California Hydrocoral

California Hydrocoral

Stylaster californicus

Physical Description

The California Hydrocoral, also known as Stylaster californicus, features a massive calcium carbonate skeleton. Its branches exhibit vibrant hues ranging from bright purple to pinkish-red. Gastrozooids, responsible for feeding, are surrounded by a ring of defensive stinging dactylozooids.

Habitat and Geographical Range

Found abundantly in the Monterey Bay area, California Hydrocorals thrive in deeper waters, particularly at wave-exposed sites like Carmel Bay. They typically inhabit rocky substrates.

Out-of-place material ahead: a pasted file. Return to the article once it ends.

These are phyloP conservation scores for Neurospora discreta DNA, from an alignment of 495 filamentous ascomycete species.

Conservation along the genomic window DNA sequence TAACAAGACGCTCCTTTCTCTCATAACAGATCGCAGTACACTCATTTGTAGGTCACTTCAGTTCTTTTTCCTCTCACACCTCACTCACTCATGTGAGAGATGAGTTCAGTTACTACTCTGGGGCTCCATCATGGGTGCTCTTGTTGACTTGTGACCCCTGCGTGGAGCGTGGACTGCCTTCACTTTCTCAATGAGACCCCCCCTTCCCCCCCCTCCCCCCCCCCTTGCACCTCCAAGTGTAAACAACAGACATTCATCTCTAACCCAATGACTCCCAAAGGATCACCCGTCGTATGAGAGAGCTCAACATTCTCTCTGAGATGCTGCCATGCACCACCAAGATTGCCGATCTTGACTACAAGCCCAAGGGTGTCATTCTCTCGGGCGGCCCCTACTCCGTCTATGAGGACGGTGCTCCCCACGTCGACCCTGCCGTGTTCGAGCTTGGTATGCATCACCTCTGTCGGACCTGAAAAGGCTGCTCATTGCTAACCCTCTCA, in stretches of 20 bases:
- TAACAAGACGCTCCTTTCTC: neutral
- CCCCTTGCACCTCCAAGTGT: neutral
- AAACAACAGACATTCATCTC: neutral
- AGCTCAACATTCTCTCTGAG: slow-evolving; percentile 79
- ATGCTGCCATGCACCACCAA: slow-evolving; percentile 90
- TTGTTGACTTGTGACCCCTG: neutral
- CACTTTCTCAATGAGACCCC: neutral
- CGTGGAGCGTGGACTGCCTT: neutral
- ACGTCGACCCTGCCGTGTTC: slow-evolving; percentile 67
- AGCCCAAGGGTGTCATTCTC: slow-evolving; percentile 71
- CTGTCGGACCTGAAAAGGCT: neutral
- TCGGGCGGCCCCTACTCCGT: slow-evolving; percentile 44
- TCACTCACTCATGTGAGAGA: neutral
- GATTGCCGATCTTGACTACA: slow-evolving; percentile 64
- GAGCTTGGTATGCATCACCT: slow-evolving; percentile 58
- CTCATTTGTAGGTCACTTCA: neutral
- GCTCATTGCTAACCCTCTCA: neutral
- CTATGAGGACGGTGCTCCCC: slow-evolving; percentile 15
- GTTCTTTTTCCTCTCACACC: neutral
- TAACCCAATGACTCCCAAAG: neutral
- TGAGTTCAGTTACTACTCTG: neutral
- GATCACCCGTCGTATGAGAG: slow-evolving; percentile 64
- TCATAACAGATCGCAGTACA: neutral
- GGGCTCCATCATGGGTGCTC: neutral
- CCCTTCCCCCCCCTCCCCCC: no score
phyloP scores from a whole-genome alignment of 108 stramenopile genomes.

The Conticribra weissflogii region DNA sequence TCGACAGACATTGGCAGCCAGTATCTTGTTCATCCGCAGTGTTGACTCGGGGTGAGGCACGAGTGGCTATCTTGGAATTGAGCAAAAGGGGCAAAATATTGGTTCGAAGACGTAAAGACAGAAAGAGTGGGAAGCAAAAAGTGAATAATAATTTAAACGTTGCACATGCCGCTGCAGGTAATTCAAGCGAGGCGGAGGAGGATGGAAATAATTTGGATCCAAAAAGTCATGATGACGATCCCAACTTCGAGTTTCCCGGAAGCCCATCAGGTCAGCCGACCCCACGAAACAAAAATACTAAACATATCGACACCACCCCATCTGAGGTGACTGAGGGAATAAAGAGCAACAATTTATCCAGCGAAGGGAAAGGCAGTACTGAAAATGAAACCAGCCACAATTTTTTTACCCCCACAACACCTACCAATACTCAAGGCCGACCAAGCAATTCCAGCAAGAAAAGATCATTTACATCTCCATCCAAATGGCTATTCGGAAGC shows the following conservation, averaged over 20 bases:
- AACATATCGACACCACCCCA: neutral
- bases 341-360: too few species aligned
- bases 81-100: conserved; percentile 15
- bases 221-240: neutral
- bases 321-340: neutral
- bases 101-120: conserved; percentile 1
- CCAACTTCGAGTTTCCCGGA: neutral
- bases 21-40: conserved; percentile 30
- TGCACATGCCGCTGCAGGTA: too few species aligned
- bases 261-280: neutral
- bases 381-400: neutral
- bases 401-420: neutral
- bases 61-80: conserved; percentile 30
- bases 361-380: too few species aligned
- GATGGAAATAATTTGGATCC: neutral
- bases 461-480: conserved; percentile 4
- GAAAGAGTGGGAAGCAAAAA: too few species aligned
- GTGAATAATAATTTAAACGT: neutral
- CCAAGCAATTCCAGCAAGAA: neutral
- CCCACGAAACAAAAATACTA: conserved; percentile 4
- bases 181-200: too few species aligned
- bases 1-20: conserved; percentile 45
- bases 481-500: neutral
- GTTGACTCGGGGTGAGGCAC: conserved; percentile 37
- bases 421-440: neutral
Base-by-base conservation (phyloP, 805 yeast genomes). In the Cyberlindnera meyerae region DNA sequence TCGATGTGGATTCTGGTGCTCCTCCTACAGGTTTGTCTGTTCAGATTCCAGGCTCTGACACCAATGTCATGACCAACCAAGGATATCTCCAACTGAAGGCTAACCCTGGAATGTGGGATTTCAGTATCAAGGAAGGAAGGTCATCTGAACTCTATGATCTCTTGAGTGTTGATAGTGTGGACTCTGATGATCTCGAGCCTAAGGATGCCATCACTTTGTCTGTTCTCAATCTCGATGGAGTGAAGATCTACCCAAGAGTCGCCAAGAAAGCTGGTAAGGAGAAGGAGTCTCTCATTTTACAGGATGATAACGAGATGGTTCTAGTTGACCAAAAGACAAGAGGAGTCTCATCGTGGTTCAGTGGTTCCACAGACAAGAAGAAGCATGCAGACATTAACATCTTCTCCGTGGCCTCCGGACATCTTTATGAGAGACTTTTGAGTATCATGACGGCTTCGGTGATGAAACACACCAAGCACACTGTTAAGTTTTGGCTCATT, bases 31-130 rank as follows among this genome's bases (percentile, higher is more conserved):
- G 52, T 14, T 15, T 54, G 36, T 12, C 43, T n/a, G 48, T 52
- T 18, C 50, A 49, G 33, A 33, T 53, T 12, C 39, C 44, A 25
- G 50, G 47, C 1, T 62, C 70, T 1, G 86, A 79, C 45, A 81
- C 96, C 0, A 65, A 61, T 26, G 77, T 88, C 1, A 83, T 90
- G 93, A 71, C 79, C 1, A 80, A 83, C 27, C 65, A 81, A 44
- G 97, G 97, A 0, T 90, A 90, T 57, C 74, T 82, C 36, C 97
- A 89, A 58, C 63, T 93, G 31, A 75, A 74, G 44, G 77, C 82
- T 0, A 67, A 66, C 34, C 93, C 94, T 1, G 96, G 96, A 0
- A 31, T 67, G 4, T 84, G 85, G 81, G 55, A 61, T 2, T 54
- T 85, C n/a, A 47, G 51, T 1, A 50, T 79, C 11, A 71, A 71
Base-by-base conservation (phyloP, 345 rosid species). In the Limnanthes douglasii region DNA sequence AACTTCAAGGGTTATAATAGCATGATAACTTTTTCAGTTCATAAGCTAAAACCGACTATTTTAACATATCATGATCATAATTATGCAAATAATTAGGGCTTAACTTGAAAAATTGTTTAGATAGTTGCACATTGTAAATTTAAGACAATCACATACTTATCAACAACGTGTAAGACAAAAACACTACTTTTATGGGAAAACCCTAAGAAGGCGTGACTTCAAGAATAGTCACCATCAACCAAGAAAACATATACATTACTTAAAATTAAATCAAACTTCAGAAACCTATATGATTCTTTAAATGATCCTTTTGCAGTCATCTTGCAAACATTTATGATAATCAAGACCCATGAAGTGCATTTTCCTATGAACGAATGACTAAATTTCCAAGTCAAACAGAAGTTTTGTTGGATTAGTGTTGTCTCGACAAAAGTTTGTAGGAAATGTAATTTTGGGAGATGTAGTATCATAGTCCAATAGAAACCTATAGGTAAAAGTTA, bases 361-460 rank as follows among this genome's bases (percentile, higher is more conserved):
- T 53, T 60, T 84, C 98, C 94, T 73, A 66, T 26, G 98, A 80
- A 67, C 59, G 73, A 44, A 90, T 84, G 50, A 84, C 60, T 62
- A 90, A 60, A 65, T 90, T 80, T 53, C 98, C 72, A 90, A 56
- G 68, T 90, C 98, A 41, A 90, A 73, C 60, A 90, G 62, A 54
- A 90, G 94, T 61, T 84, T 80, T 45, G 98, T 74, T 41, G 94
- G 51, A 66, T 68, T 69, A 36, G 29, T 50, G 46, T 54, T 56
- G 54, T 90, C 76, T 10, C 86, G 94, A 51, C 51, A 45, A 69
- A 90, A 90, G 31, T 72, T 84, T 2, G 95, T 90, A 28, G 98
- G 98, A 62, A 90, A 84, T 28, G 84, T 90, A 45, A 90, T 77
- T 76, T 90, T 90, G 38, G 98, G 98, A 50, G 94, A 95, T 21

Diet and Reproduction

As filter feeders, California Hydrocorals capture plankton and organic particles using their tentacles. They reproduce sexually, with spawning events releasing gametes into the water column. Additionally, they can reproduce asexually through budding or fragmentation.

Physical Threat to Humans

California Hydrocorals pose no direct threat to humans. However, their fragile calcium carbonate skeleton can be damaged by human activities such as trawling or anchoring. Additionally, touching them may cause minor irritation due to the presence of stinging dactylozooids.